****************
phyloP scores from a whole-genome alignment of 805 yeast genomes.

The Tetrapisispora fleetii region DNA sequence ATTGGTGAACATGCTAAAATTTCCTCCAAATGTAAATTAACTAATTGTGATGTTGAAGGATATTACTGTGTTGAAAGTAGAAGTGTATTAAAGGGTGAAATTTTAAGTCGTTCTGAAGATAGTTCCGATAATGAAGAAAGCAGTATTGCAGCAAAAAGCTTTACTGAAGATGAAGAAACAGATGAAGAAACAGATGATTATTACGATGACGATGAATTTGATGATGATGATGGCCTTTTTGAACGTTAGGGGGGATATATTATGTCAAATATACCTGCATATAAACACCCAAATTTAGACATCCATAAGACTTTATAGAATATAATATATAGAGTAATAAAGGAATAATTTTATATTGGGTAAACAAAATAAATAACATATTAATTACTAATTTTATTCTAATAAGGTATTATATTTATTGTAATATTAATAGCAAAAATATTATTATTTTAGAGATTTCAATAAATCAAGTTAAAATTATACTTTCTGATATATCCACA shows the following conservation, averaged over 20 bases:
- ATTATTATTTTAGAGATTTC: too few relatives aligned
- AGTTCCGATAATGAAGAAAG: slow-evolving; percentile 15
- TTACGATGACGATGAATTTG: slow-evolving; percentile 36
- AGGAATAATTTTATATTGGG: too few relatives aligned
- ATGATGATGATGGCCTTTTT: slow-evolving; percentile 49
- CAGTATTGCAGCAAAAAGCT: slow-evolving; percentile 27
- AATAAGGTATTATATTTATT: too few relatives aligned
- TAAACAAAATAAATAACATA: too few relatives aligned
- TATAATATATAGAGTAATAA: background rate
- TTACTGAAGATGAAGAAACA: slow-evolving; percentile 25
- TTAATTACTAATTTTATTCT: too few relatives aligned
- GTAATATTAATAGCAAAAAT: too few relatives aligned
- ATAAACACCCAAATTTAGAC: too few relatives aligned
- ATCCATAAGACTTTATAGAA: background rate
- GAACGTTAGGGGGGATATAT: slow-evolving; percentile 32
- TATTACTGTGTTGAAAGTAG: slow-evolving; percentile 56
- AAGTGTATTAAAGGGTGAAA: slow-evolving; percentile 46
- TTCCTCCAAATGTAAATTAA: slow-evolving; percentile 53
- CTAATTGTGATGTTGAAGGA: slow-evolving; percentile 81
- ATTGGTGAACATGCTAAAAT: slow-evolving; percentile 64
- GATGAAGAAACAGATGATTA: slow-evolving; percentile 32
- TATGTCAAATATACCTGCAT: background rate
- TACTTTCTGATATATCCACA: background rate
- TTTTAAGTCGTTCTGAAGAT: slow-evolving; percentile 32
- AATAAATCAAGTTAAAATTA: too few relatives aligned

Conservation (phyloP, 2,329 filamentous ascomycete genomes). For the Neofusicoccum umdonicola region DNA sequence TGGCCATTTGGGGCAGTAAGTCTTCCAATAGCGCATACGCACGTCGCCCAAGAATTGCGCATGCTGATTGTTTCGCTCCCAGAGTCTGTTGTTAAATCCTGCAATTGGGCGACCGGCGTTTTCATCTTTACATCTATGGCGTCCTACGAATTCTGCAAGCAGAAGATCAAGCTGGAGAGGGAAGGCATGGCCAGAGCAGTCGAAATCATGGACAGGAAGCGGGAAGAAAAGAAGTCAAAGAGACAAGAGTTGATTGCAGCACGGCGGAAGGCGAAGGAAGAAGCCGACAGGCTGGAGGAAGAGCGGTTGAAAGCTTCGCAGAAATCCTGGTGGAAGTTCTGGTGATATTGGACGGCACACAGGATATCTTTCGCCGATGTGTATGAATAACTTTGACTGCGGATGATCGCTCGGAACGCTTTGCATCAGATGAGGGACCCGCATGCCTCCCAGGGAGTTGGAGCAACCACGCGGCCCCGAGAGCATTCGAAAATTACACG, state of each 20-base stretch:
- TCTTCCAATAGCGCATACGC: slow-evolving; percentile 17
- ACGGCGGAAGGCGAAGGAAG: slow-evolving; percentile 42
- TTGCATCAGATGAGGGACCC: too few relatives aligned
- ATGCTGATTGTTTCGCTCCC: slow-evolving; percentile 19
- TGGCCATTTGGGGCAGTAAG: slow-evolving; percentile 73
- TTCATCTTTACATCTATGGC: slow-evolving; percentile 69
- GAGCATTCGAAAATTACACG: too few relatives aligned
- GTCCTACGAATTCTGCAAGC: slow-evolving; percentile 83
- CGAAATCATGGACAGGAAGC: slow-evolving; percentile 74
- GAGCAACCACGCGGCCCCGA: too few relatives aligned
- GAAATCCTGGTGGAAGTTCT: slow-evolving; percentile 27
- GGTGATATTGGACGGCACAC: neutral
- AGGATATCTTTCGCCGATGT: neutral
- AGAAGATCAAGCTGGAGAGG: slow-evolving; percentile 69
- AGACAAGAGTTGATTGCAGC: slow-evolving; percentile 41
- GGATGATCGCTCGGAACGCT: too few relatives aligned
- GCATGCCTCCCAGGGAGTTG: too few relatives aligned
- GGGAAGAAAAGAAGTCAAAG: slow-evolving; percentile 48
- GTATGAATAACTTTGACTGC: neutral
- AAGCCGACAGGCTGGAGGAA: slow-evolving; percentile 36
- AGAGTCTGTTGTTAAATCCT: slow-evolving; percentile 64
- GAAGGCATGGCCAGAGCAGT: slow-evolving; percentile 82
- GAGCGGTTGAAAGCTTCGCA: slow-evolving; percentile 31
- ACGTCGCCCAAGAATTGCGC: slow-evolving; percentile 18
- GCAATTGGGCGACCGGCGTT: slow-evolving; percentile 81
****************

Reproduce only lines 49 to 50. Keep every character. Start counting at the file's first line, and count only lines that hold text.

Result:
- AGAGTCTGTTGTTAAATCCT: slow-evolving; percentile 64
- GAAGGCATGGCCAGAGCAGT: slow-evolving; percentile 82